How to Grow and Prune a Fig Tree
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How to Grow and Prune a Fig Tree

This easy guide shows how to grow and prune a fig tree to get the most out of this hardy fruit tree. Ripe figs picked straight from your own tree are wonderful on their own or drizzled with a little honey.  Fig trees are versatile and can be grown in any sized yard.

The fig tree is native to western Asia and the Middle East. It is suited to Mediterranean climates however some varieties can be successfully grown in other areas. 

Common fig trees such as Brown Turkey and Black Genoa do not need another tree for pollination to produce fruit making them perfect for the home garden. Most fig trees will produce two crops a year in the early summer and then again in the fall.


Figs are a deciduous tree that can grow 23 to 33ft (7 to10 metres) in height which will need to be taken into account when choosing a location. However, they can be trained along a fence or pruned to a smaller size.  They will even grow in pots.

They prefer a sunny location with deep, free draining soil. Figs can grow on nutrient deficient soil and will tolerate periods of drought. They have an extensive root system that will find their way down to subsoil moisture but these roots can also be invasive in urban areas.

Fig trees will also grow well in areas with standing or running water such as near rivers or creeks. Finding the right position on your property may be a little trial and error. Don’t be afraid to dig up your tree when it is dormant in the winter and move it to another spot if you find it isn’t growing well.

If you live in a cold climate the best fig is this Chicago Fig tree for sub freezing temperatures. You can find it on Amazon. (Paid link)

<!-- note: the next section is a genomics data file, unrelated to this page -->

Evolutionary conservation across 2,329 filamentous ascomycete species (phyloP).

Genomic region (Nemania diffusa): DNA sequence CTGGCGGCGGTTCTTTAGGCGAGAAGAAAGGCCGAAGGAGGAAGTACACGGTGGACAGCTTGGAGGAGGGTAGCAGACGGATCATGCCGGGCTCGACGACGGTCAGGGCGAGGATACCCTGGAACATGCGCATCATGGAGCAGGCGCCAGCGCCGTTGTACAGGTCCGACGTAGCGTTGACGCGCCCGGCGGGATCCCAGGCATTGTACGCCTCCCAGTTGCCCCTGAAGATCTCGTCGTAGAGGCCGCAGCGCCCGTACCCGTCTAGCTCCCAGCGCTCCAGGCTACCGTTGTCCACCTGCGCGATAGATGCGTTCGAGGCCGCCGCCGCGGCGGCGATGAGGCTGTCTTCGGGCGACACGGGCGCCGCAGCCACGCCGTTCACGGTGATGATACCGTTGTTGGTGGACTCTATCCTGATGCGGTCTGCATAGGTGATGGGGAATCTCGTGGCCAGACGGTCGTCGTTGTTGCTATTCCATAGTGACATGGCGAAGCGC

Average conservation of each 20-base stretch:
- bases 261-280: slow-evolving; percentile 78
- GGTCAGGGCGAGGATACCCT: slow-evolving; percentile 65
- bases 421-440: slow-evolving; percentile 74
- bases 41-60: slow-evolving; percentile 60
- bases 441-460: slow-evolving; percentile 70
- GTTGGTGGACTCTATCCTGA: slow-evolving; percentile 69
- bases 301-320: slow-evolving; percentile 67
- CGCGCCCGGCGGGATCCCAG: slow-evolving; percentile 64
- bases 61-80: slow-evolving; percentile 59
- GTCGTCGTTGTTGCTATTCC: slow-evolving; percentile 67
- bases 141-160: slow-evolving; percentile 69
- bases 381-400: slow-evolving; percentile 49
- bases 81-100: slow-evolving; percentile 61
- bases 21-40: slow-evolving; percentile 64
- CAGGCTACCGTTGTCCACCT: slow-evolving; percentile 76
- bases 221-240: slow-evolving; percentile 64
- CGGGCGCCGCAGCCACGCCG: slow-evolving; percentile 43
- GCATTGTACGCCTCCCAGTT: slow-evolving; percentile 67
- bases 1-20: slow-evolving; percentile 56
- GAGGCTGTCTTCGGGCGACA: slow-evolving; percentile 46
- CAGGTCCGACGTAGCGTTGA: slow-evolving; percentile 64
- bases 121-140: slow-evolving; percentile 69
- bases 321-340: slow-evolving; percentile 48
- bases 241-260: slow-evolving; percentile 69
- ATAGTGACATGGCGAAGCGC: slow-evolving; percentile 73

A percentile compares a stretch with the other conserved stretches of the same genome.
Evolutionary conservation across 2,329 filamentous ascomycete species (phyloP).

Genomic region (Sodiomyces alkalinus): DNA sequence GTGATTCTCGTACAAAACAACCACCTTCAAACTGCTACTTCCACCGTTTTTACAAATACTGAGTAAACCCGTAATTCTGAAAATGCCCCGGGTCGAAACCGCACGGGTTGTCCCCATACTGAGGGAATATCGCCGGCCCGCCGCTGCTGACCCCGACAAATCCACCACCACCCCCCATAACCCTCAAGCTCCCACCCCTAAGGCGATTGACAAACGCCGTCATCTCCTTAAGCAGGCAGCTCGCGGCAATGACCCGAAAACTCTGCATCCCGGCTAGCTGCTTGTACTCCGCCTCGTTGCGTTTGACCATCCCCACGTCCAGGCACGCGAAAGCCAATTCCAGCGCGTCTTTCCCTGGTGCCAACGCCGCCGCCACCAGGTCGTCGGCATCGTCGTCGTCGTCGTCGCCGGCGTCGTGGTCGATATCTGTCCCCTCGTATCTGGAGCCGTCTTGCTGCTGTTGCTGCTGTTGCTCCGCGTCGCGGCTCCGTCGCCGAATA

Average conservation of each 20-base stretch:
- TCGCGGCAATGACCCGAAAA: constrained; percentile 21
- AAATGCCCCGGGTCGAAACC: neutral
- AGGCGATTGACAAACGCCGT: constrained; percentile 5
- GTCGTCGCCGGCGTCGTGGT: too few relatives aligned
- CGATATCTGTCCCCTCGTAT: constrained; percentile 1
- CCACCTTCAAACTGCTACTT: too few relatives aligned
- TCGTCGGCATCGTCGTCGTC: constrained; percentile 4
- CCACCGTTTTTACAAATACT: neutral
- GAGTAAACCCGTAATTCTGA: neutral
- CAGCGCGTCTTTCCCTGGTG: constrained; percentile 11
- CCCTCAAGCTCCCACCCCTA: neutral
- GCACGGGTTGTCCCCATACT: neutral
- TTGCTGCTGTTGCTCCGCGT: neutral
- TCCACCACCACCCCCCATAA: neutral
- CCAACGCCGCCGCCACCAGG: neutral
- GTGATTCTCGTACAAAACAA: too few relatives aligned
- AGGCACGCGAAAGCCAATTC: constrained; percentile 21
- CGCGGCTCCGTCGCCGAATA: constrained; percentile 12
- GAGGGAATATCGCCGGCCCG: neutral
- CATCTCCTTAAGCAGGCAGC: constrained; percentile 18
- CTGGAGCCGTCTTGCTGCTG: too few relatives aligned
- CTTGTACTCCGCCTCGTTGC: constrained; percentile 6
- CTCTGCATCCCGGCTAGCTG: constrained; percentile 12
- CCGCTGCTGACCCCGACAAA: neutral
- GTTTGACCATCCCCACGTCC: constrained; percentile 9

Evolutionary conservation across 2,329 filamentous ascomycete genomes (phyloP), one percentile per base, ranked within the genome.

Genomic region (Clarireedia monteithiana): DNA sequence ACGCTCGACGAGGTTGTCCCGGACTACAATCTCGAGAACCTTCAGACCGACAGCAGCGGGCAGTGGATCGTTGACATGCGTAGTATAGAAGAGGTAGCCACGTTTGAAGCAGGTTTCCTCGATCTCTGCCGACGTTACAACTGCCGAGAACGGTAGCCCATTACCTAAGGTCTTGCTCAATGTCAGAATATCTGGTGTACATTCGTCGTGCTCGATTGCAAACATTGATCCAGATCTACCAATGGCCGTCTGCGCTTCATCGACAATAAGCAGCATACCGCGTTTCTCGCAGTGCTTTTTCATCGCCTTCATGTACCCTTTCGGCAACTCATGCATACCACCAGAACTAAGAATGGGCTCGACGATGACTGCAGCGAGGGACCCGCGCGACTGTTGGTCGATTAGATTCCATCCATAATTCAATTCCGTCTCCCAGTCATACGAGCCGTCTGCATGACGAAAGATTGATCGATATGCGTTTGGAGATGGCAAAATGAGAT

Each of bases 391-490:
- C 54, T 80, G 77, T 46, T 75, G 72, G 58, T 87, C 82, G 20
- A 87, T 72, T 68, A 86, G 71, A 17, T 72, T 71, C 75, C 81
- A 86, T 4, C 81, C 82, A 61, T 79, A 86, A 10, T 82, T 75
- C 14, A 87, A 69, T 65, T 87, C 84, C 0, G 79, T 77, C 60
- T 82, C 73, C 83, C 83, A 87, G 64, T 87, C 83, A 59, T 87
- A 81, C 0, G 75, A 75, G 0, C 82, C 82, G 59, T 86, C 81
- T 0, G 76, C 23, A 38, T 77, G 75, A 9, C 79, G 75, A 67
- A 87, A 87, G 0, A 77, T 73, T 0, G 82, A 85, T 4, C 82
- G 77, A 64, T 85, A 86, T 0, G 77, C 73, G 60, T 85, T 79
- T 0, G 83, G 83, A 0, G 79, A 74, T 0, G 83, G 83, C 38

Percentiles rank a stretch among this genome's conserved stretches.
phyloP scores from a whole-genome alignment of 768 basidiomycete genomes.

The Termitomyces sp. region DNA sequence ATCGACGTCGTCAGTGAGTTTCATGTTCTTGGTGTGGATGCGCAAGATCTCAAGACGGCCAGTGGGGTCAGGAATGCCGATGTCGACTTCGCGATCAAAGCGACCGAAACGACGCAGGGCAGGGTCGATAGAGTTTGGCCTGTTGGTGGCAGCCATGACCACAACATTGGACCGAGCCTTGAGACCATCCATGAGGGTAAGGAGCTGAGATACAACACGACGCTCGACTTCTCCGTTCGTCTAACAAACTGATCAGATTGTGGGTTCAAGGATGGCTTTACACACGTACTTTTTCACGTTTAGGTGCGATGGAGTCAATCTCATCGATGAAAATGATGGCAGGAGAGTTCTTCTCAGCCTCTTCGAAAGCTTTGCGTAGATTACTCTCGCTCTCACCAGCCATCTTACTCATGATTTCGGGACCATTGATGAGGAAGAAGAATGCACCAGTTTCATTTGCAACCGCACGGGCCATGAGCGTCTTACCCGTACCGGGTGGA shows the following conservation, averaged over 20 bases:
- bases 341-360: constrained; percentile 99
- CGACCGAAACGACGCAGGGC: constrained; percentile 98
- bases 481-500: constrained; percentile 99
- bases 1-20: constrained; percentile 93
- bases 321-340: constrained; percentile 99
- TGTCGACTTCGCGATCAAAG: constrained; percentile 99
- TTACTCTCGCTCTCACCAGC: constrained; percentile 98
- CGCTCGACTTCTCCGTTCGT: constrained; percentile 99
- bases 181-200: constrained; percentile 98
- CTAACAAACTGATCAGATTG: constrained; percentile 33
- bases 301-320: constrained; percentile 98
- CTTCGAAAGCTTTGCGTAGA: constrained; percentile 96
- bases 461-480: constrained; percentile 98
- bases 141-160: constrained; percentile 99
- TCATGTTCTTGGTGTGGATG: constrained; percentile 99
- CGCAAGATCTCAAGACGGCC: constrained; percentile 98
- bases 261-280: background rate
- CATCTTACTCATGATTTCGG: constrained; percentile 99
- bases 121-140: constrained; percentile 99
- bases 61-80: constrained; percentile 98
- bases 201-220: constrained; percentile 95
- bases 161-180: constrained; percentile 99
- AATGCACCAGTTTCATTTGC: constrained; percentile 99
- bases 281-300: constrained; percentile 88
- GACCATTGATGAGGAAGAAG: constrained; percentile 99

Planting a Fig Tree

Fig trees are usually planted in the winter when they are dormant. They will arrive bare rooted in a bag. Sometimes you can find young fig trees in pots during the warmer months. 

First dig a hole twice the size of the root ball in width and depth. It is a good idea to improve the soil with compost or aged manure prior to planting especially if your soils are poor.

Take the bag off of the root ball then place the roots in a bucket or wheelbarrow of water for a few minutes to reduce transplant shock.

Place the tree in the prepared hole then backfill the soil, firm down, mulch then water in well. Keep moist for the first two weeks to help the tree settle in. Protect from frosts during the first and second year.  Fig trees will be frost hardy after that.

If planting during the summer make sure the soil is kept moist especially during hot days during the first year.

Producing the Second Crop of Fruit.
Figs beginning to ripen.


Apply a layer of compost around the base of the tree in early spring or apply a slow release fertiliser.  It is also a good idea to apply liquid fertiliser every two weeks when the tree is producing fruit.  You will start seeing your first good crops of figs two years after planting.

Picking Figs

It is best to let figs ripen on the tree as they won’t continue to ripen after they are picked. You may need to cover the tree with bird netting (paid link) if birds become a problem. The fruit will be ready when the skin turns colour and has some give when pressed. See this guide to covering fruit trees with bird netting.

Be aware that the sap from the tree can be irritating to the skin. If effected it would be wise to wear gloves while picking.

Figs can be stored in the fridge for a few days but are best eaten as soon as they are picked. Try one on your cereal in the morning with a drizzle of honey or make a fig tart. An abundance of figs can be made into this Old Fashioned Fig Jam then given to your family as a unique gift.